A bright exception


POSTED: Wednesday, April 29, 2009

Tourism officials are worried that publicity about swine flu and a proposed hotel-room tax increase could scare away Japanese travelers, snuffing out the only bright spot for the state's visitor industry last month.

March arrivals from Hawaii's struggling Japan visitor market rose slightly to 102,699 as visitors took advantage of discount vacation packages, declining fuel surcharges and a favorable exchange rate.




Visitor arrivals

        The number of visitors arriving in Hawaii by air in March with the percentage change from the same month last year:

Grand total* 555,902-16.6%



By Island


Big Island107,000-17.7%



* Includes air and ship arrivals


Source: State Department of Business, Economic Development and Tourism




“;It's encouraging that for the first time in almost a year, Japanese arrivals showed growth partially because of the strength of the yen and the success of this year's Honolulu Festival,”; said State Tourism Liaison Marsha Wienert.

She added that the number of Japanese honeymooners increased 22 percent last month, and wedding couples increased by 11 percent. All other markets to Hawaii fell last month, resulting in a 16.6 percent drop in arrivals and a 24.4 percent drop in visitor spending, according to statistics released yesterday by the state Department of Business, Economic Development and Tourism.

It was the 13th continuous drop in monthly arrivals for the state and the longest-running slump for Hawaii tourism since posting 18 out of 19 months of declines following the U.S. recession of 2000 and Sept. 11, 2001.

Though the increase in arrivals from Japan represented a scant 0.6 percent increase from March 2008, it created hope that Hawaii's highest-spending tourists might be on their way back.

The Japanese visitor market sank to a nearly two-decade low last year. Japanese arrivals fell below 1.2 million in 2008, a more than 45 percent drop from the peak 2.2 million visitors Hawaii saw in 1997.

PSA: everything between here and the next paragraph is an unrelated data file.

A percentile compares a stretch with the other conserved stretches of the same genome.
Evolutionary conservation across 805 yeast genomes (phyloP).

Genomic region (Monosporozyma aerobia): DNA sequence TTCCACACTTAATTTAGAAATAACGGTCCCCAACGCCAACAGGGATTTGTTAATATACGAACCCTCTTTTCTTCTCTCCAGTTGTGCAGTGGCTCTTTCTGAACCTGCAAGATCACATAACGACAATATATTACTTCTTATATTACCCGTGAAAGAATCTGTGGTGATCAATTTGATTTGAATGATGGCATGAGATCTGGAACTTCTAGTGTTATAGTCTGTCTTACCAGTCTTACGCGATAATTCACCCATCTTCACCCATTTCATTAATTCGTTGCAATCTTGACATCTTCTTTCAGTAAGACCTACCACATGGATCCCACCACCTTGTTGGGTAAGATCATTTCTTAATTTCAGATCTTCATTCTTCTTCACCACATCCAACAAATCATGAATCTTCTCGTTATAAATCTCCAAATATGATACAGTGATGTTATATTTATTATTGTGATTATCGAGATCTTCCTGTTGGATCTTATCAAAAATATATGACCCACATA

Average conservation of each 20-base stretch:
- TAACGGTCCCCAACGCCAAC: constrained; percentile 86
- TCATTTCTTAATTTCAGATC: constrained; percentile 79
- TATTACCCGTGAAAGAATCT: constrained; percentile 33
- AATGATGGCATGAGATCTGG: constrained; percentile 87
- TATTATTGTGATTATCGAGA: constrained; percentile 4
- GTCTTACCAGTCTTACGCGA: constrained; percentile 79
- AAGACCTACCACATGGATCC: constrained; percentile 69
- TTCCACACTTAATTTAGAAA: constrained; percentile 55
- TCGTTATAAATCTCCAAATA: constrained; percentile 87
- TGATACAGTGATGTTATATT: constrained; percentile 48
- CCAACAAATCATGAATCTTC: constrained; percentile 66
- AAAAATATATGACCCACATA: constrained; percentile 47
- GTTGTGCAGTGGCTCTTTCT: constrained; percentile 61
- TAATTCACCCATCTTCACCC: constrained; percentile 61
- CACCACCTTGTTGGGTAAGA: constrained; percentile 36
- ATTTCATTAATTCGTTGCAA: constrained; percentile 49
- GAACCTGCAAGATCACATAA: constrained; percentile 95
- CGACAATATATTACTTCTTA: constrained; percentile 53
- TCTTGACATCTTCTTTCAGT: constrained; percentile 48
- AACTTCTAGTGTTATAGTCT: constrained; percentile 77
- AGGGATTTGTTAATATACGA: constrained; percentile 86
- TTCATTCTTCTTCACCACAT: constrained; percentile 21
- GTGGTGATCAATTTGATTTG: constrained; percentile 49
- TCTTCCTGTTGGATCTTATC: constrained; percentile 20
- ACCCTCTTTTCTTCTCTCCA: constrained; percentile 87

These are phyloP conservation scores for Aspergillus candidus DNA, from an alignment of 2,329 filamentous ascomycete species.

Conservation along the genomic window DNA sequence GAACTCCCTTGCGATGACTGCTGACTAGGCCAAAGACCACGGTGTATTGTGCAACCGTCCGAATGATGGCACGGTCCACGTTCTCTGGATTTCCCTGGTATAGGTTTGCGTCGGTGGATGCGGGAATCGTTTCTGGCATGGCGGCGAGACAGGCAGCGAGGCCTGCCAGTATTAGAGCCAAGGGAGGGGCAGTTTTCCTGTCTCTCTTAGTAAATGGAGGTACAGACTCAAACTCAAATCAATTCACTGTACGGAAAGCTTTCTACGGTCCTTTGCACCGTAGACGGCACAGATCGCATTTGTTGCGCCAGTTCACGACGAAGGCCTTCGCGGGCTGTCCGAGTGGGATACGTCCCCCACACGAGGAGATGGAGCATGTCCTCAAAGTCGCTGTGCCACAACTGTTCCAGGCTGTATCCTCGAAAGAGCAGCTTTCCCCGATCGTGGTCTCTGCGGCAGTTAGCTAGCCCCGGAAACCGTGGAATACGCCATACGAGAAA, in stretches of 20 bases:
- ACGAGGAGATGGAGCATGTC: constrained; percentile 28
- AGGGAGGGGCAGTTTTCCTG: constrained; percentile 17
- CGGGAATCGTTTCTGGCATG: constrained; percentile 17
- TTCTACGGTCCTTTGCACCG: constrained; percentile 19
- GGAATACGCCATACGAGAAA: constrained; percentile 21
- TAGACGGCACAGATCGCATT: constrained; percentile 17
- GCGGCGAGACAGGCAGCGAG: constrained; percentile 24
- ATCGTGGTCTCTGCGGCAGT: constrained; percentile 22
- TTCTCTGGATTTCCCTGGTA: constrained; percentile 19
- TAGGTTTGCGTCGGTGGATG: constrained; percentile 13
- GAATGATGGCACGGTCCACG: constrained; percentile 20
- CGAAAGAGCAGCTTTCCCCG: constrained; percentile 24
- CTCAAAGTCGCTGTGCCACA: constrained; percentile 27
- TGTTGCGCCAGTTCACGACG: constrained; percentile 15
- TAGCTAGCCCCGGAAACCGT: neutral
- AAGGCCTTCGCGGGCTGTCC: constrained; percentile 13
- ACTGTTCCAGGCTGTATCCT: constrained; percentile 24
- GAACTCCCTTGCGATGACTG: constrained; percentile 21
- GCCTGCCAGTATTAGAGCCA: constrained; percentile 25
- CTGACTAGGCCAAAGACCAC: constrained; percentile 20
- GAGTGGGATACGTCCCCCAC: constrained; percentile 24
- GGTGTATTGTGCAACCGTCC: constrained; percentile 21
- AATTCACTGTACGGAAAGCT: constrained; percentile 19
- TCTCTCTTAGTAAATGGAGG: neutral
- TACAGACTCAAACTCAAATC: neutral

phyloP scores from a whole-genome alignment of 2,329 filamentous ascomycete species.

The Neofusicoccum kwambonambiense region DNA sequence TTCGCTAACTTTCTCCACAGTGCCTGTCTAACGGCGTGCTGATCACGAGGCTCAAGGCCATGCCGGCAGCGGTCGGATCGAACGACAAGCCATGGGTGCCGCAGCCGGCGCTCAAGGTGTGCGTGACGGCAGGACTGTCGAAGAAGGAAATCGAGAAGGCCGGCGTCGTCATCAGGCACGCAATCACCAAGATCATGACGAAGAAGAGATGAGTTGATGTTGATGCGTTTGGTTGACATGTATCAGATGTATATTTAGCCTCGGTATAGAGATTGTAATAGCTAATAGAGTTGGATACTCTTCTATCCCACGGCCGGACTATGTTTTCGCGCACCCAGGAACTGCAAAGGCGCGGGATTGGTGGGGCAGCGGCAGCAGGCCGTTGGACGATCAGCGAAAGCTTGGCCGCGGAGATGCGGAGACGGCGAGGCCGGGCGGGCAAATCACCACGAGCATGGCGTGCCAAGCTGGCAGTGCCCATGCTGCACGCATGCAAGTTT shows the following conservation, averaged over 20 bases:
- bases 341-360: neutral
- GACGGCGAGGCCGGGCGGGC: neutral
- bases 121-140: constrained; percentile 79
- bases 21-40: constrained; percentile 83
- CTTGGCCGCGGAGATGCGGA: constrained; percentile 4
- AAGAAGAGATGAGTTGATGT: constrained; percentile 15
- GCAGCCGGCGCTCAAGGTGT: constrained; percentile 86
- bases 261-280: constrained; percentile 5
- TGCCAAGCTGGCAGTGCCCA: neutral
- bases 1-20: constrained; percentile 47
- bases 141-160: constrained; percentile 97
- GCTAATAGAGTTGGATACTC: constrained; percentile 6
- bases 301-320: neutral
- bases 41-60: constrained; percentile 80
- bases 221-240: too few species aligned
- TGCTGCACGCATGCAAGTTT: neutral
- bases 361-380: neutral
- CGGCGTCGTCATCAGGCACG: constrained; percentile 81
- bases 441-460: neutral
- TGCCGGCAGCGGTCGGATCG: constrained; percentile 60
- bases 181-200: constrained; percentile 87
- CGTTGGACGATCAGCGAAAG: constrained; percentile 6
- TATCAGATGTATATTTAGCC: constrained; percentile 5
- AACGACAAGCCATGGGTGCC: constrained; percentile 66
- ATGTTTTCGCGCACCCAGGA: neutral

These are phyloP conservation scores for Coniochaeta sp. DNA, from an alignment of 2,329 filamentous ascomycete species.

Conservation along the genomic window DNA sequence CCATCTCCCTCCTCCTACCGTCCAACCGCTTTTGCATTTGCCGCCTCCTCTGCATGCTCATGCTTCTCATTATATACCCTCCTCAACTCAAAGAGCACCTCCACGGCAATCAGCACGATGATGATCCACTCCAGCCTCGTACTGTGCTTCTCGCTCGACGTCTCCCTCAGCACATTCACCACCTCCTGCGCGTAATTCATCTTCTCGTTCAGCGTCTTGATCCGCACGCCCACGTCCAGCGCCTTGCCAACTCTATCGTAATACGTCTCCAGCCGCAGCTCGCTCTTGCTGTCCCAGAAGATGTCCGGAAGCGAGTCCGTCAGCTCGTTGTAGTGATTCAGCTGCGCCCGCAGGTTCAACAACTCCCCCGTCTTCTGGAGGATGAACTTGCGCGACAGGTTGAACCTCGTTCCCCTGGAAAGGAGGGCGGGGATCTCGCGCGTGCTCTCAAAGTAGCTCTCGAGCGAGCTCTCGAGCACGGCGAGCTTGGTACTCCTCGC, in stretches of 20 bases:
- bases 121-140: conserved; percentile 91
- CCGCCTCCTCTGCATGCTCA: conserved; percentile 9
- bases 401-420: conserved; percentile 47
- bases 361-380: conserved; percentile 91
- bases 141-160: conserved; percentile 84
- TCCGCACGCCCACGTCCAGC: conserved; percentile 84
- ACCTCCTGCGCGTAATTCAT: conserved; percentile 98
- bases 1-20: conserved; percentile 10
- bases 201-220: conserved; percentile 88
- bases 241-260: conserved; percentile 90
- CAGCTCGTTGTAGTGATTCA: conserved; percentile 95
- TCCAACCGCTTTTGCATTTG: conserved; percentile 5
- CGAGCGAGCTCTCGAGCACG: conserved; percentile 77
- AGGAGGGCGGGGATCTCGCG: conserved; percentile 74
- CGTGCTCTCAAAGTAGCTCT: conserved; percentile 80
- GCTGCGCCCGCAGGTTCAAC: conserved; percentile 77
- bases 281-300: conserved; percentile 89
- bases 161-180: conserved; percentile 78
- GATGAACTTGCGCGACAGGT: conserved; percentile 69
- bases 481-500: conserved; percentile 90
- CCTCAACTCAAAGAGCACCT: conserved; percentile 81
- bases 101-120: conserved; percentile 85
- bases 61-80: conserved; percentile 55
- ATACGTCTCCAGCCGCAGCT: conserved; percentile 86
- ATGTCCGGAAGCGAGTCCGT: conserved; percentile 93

“;Hawaii has always been a momentum destination,”; said Keith Vieira, senior vice president of operations for Starwood Hotels & Resorts-Hawaii & French Polynesia. “;If you can turn the tide, it can begin to grow.”;

However, the burgeoning Japan market has always been delicate, said Akio Hoshino, senior vice president for Jalpak International Hawaii.

While arrivals have picked up as fuel surcharges have dropped, it wouldn't take much to reverse the trend, Hoshino said.

“;When we had SARS in 2003, we had a big, big decrease in foreign travel abroad,”; he said. “;The Japanese people are very, very conscious about bird flu or swine flu.”;

Though Hawaii has had no reported cases of swine flu, and there have been no confirmed swine-flu deaths on the U.S. mainland, Jalpak has already received a few cancellations, Hoshino said.

“;They are more cautious than most markets,”; Vieira said.

Once known as “;Hawaii's big spenders,”; Japanese travelers have recently become more price sensitive, he said.

Hawaii has enjoyed a resurgence in Japanese visitors since the fuel surcharges dropped from a peak $440 a person to $40 a person, and the market is expected to pick up even more in July after the fuel surcharge disappears completely, Hoshino said.

However, anticipated gains might not materialize if the Hawaii Legislature imposes a 2-percentage-point hike in the transient accommodations tax, which shows up on each visitor's room charges, he said.

Hoshino estimates that the increase, which would be spread across two years, would add $15 a person to the cost of tours.

“;Travelers all over the world are facing tough economic conditions, so even a dollar increase is too much,”; he said.

Taxes and surcharges kill the value message that Hawaii has worked so hard to build, Vieira said.

“;We've all lowered our rates, and now the state is trying to raise theirs,”; he said. “;It's absolutely crazy.”;




Slowdown continuing

        The monthly total arrivals and the percentage change in visitors to Hawaii.



MonthArrivals% change





MonthArrivals% change